Wednesday, November 23, 2011

Writing After NaNoWriMo

Certainly it must be possible to write after the infamous National Novel Writing Month (NaNoWriMo).



Okay, I should clarify: writing a different story once NaNo is over. And by a different story, I mean to assume that you've completed your NaNo piece. Because we all complete the things we work on.

I did NaNo last year, successfully. I got it published in April, so I was editing during that time. Once I had it finished, I wrote stuff in vague bits of inspiration for some time. And basked in my own *glorious* writing.

Then I went back to old projects. Then took a break. But now, I've got two main projects and I love them both. I recently checked the page count for my new story, "Daniel and his Dead Brother Brian", and it's at 27 pages. I was very happy. That's something. It's the beginning of a story. Readers can actually judge it!

So, I suppose I am in a surprised state. It feels strange to be writing without an overt deadline. No end of November to hound my dreams (nightmares). Instead just the nightmares of stories forgotten. Just Kidding. Really.

But, in the end, I'm happy that I'm back into writing something and not moving on quickly. I'm back, baby!


Wednesday, November 16, 2011

Jason's Rules of Writing

Jason's Rules of Writing

(And why you shouldn't listen)

  1. You write gold. Except you suck.
  2. You will usually describe objects (nouns) by their three most important features. (More of a context thing.)
  3. Passive sentences are killed by a watchful eye (or eyes) and practice.
  4. Being redundant is redundant. Don't be redundant.
  5. Readers will hate a meaningless story more than a story full of crappy writing.
  6. Readers don't like to read crappy writing, unless glittering vampires are involved; and thus the pages glitter in their own respect.
  7. You write gold. Except you suck.
  8. The mark of a great writer is one who learns the rules (guidelines), and breaks them in such a way that the reader benefits from it (and possibly doesn't realize the breakage).

Thursday, November 3, 2011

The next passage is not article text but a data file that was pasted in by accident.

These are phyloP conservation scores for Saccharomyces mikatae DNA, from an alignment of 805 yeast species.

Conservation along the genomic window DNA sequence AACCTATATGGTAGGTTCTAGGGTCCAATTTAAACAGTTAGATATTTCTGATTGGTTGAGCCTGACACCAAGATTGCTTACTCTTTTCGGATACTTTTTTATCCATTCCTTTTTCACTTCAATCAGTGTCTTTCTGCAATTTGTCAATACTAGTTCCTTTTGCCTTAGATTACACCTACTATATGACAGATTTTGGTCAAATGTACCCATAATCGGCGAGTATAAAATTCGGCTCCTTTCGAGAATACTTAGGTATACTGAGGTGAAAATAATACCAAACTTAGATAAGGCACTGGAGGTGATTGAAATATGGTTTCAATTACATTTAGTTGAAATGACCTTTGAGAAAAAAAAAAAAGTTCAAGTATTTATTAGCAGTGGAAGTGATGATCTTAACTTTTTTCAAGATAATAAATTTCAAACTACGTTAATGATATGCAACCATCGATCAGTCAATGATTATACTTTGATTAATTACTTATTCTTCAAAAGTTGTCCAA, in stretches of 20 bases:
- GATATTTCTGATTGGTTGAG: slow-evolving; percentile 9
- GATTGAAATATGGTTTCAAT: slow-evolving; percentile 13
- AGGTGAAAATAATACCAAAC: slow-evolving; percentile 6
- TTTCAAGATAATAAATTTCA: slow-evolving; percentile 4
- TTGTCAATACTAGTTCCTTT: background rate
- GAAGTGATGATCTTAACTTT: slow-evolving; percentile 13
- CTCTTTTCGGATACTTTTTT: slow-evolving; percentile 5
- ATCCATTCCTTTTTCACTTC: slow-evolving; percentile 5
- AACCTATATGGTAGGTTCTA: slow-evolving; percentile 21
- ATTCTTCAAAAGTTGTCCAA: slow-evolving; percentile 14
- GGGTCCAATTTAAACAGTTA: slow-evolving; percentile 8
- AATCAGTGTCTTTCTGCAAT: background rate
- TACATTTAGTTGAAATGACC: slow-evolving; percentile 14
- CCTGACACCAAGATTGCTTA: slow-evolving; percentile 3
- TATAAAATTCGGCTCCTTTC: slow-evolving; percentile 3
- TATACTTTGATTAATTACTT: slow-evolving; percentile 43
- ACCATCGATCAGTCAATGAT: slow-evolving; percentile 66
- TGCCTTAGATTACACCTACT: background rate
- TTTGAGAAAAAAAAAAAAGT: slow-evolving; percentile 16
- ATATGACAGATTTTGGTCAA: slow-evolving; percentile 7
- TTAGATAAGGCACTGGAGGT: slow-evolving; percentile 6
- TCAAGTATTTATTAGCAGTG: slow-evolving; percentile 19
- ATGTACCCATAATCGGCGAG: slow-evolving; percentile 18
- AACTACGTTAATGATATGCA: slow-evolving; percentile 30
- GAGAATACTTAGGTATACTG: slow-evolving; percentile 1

Apologia Writing

We don't live in a vacuum.

Our words can hurt others as much as they can enlighten.

Learning to tone down the critical or negative aspects of one's views in light of how others may perceive the message is something I have never been particularly great at.

And, because of this, sometimes it means you have to bite your own words.

NaNoWriMo gave me a lot. Although I have only participated in it a single time, I have fully experienced the trials and stress of the competition. A friend of mine has children and she gave it a shot last year, only to get a few thousands words typed. So, because I finished means what exactly? That I had an easier time. That's all.

Under the guise of being Awesome, it seems I became cocky and then  not-so-cocky after the fact. Now I just pity the poor souls who devote November to the Writing G-ds. I pity them for one main reason: it's a drug that is hard to give up.

I will re-iterate that I am not jealous of my friends doing it this year. It is a tough thing to do and should not be taken lightly. After all, as students, hitting 1667 words a day ain't easy. And, that assumes you don't like writing utter sacks of smelly forgotten words. You want to do well. And so did I.

The first thing one must do in any sort of rhetoric, especially when they are communicating with a potentially opposing beliefs crowd, is not to attack them or make them feel stupid.

I didn't quite miss that mark. I didn't mean to come off as critical or pretentious as I might have. I was only looking to write a blog post.

So, brave NaNo'ers: fare the rocky synonym shores and alliteration valleys with caution as you make your way to the Land of Eternal Denouement. If you're lucky, you might come out with something you'll want to continue working on.


Making NaNoWriMo out to be a (non) Giga Deal

Perhaps it should be stated that NaNoWriMo is a giga deal.

It isn't so much that the act of writing itself is important, but the persistence in doing so.

That is the "magic" of NaNoWriMo.

And, at least in my case, once I've waved the NaNo stick, suddenly the event itself seems to disappear.

Until over half of my writer friends are doing it.

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